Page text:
Going Dutch by James Gregor
Big city dating is quite the battlefield, and James Gregor’s Going Dutch is as current and insightful a portrait as one might find. At his worst, the story’s protagonist Richard treats social capital as one might regard expendable soldiers in Game of Thrones. Acts of genuine interpersonal relationships exist in his subconscious as mere numbers in a spreadsheet: someone helps him with his floundering PhD dissertation, another serves as a shoulder to cry on, the next person picks up the check at a stylish NYC eatery. In an amusing sequence of missteps, Richard arrives at the rude awakening that he himself has very little to bring to the table, and while the objects of his desire seem perfect from a distance, acquiring them only renders them all the more insufficient. The semi-tragic tale adds up to a graceful page-turner that is brutally hilarious and honest to boot.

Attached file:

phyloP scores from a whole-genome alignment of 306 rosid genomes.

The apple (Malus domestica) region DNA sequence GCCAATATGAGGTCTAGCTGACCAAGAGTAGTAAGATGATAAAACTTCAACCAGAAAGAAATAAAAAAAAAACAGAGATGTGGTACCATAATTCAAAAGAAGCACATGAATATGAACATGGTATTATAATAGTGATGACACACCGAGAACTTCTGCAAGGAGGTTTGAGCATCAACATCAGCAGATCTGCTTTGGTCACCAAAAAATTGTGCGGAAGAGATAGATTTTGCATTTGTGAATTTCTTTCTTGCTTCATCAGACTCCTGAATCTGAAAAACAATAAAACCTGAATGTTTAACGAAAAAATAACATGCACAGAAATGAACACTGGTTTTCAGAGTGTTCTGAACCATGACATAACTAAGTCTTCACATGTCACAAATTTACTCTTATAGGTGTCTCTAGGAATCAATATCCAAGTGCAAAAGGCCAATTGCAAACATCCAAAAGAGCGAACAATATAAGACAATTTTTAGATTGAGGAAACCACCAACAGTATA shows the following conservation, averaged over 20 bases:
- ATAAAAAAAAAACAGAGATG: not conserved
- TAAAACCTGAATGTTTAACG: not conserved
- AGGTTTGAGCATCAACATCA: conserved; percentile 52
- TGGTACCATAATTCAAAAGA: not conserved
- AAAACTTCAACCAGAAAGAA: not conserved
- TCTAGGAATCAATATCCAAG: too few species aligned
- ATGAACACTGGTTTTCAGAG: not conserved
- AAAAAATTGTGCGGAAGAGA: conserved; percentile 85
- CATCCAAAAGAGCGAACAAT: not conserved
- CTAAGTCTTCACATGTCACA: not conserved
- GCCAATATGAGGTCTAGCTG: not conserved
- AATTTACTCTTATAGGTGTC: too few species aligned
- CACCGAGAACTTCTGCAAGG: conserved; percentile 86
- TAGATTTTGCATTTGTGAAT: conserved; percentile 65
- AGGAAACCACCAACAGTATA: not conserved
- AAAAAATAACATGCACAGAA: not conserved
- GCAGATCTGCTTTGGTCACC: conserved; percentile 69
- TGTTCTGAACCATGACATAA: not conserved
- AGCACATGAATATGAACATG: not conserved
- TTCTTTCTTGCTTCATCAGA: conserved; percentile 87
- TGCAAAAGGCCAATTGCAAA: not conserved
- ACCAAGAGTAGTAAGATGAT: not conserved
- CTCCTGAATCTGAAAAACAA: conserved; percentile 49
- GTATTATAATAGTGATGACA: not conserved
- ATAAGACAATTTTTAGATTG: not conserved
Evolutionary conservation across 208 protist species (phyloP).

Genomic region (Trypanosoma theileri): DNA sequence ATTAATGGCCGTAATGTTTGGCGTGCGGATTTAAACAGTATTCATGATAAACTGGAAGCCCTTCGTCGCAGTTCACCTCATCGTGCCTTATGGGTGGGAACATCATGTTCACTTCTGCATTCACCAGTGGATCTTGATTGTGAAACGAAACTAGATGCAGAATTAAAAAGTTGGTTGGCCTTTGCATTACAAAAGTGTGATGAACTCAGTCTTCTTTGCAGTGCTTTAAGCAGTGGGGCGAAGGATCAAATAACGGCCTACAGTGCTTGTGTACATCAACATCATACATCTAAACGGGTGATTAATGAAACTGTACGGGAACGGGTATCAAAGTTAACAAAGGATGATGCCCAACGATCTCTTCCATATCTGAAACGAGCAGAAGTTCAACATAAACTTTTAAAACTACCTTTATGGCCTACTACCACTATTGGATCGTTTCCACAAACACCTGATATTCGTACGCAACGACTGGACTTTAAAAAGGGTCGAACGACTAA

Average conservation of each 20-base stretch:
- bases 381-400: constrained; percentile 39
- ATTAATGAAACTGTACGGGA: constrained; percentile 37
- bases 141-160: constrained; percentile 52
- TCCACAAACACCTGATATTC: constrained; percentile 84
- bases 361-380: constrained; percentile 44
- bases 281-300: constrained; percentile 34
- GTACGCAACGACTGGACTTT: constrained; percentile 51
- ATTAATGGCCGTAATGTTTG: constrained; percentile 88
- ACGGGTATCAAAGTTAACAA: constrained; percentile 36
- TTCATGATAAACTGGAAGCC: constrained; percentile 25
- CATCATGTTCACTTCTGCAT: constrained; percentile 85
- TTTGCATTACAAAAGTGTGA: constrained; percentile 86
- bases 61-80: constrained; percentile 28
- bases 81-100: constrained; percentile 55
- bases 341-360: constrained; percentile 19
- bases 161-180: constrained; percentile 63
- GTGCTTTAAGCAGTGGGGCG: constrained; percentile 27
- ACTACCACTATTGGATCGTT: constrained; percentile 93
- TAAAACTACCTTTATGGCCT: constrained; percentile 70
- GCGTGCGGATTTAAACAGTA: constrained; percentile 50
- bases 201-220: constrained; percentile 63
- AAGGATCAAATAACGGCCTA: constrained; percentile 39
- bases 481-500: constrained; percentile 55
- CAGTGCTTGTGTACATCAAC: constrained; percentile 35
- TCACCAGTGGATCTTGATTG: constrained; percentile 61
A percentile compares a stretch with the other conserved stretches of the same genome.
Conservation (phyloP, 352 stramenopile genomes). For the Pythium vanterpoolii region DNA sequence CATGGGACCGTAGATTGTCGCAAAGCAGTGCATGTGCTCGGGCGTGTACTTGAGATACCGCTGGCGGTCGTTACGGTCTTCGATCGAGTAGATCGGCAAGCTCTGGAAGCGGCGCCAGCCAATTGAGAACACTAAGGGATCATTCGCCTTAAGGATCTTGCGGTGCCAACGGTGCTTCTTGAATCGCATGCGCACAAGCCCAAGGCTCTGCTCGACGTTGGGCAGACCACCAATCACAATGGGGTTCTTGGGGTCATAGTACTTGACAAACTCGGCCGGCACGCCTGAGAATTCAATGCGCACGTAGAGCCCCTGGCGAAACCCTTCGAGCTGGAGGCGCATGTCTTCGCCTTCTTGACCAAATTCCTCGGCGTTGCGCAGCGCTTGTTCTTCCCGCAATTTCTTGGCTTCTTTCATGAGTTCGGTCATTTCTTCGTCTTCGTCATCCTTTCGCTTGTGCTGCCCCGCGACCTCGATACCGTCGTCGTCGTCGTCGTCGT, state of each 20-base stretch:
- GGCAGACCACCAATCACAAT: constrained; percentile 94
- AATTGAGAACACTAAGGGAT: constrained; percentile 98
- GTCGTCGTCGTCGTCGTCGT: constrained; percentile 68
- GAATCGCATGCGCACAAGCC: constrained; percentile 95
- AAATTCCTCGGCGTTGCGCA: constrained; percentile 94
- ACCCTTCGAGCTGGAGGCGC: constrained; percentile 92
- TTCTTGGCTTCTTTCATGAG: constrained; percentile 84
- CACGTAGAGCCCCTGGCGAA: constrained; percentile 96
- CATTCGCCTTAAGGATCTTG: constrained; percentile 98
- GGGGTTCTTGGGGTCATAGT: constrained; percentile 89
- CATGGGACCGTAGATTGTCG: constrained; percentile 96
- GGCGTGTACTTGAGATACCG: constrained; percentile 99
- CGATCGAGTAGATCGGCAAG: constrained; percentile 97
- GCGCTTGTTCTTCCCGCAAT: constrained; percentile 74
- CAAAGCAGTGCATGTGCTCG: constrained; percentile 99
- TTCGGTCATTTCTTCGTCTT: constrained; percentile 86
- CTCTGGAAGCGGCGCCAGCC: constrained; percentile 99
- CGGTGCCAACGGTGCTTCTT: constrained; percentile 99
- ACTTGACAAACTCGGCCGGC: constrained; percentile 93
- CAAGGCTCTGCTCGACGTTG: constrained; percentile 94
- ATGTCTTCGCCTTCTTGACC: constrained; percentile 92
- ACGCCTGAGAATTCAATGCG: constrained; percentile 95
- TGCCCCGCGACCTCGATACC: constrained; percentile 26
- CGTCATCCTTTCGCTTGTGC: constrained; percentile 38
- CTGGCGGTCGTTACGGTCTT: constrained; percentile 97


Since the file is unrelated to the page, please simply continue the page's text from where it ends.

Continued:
Twentysomething PhD student Richard has hit a wall head-on. His Italian literature dissertation is floundering, and he plods through the thankless trenches of the gay online dating scene in NYC. He finds unexpected but alluring companionship in Anne, a fellow student in his program who starts assisting with his dissertation to the point of essentially writing it for him. Enabling this disproportionate division of labor, Richard is complicit in allowing Anne to indulge in the fantasy of her crush on a gay man. Which is a romantic dead end…unless it isn’t? Though the unspoken comfort of their intimacy leads to a spark of a bisexuality Richard didn’t know existed, the imbalance of contribution careens toward an inevitable clash of misplaced expectations. Meanwhile, Richard finally lands some success in the dating world with Blake, a well-rounded lawyer, cook and confidant. In his selfishness, Richard goes to increasingly irresponsible extremes to maintain the love triangle. Yet the story’s pivotal moments aren’t during the inevitable shit-makes-contact-with-fan, but rather during the aftermath, a denouement that speaks volumes about the current love economy.